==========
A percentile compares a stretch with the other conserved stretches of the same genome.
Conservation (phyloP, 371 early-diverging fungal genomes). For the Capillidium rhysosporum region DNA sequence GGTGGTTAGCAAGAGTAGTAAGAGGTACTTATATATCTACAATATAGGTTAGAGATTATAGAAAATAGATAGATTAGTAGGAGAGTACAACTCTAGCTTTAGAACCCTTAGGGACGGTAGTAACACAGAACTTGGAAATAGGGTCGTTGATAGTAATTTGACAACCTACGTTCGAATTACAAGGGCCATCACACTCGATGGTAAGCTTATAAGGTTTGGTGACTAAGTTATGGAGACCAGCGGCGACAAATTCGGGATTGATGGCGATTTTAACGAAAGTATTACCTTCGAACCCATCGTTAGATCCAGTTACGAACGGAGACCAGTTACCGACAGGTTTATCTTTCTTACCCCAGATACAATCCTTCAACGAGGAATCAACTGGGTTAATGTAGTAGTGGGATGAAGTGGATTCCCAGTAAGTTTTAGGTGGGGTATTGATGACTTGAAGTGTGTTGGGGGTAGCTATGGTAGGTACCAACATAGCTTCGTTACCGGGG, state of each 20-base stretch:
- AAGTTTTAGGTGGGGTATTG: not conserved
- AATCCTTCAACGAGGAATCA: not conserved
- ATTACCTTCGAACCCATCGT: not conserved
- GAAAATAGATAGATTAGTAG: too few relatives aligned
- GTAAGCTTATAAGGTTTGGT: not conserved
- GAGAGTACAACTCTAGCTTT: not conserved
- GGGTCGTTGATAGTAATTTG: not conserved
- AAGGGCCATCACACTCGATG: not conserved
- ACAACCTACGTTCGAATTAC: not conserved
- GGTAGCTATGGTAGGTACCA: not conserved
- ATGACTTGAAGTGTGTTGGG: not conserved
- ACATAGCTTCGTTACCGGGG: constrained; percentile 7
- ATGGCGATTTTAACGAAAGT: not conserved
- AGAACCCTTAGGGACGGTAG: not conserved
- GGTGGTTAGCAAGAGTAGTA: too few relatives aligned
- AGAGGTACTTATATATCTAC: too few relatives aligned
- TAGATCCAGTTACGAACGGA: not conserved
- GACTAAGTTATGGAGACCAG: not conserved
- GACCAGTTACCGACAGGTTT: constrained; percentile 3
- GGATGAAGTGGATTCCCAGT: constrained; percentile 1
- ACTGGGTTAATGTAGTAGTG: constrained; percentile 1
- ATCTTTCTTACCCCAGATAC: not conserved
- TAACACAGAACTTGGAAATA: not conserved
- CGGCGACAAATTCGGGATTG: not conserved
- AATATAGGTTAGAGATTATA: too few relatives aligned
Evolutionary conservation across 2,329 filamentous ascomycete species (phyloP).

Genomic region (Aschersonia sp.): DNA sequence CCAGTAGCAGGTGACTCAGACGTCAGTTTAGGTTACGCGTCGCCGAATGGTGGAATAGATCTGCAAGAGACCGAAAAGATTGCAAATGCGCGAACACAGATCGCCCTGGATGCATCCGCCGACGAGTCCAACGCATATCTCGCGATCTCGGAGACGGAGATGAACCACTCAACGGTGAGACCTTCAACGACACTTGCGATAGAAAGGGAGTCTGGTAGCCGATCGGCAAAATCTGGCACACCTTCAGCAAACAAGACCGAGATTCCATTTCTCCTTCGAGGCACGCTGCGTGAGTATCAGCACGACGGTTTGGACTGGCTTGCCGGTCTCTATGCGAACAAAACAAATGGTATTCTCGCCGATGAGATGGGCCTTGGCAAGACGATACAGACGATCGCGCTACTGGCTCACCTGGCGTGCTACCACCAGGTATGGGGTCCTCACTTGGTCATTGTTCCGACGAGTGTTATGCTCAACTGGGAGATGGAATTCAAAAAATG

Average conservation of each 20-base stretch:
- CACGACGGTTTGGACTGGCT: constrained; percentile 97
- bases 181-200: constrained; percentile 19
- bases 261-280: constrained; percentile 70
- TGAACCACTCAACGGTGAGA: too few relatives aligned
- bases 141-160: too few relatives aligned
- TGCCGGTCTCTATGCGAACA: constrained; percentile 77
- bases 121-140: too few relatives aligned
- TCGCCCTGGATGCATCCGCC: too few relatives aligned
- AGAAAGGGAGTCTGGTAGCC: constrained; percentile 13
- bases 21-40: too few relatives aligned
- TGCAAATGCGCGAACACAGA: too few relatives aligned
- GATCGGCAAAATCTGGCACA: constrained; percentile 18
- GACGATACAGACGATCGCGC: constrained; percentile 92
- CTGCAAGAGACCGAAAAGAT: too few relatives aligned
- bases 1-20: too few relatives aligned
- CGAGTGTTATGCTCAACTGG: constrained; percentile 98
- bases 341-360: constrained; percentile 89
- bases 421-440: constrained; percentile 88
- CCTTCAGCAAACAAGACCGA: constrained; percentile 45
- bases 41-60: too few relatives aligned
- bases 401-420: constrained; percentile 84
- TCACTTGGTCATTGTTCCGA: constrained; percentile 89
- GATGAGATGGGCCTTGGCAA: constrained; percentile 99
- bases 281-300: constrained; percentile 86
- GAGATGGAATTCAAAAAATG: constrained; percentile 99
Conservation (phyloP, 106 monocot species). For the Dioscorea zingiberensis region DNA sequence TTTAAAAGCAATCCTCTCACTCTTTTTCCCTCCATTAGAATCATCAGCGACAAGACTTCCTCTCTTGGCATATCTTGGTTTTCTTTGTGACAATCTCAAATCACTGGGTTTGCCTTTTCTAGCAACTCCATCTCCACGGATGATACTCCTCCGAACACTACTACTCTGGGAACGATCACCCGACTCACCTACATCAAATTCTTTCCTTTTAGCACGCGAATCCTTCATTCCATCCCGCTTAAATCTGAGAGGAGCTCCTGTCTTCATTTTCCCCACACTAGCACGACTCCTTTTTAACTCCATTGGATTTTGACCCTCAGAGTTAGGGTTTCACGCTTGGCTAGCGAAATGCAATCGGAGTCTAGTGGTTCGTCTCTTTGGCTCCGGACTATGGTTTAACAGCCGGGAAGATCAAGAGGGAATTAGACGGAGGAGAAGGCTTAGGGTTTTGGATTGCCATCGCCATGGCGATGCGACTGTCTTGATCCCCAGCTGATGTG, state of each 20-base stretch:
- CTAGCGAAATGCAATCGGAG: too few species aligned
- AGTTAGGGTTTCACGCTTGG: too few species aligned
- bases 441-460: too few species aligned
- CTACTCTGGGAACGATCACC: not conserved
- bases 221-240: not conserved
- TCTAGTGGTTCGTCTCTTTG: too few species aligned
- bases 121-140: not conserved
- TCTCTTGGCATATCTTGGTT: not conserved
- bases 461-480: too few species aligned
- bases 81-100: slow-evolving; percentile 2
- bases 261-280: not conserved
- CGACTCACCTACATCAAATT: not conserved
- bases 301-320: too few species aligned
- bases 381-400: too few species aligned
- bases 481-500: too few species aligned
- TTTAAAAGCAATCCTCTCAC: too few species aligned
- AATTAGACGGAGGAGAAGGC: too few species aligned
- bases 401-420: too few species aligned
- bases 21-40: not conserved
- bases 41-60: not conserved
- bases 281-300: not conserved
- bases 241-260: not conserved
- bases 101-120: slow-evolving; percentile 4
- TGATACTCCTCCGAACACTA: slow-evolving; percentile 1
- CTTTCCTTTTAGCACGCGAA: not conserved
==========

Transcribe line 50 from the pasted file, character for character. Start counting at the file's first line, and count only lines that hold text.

- bases 41-60: too few relatives aligned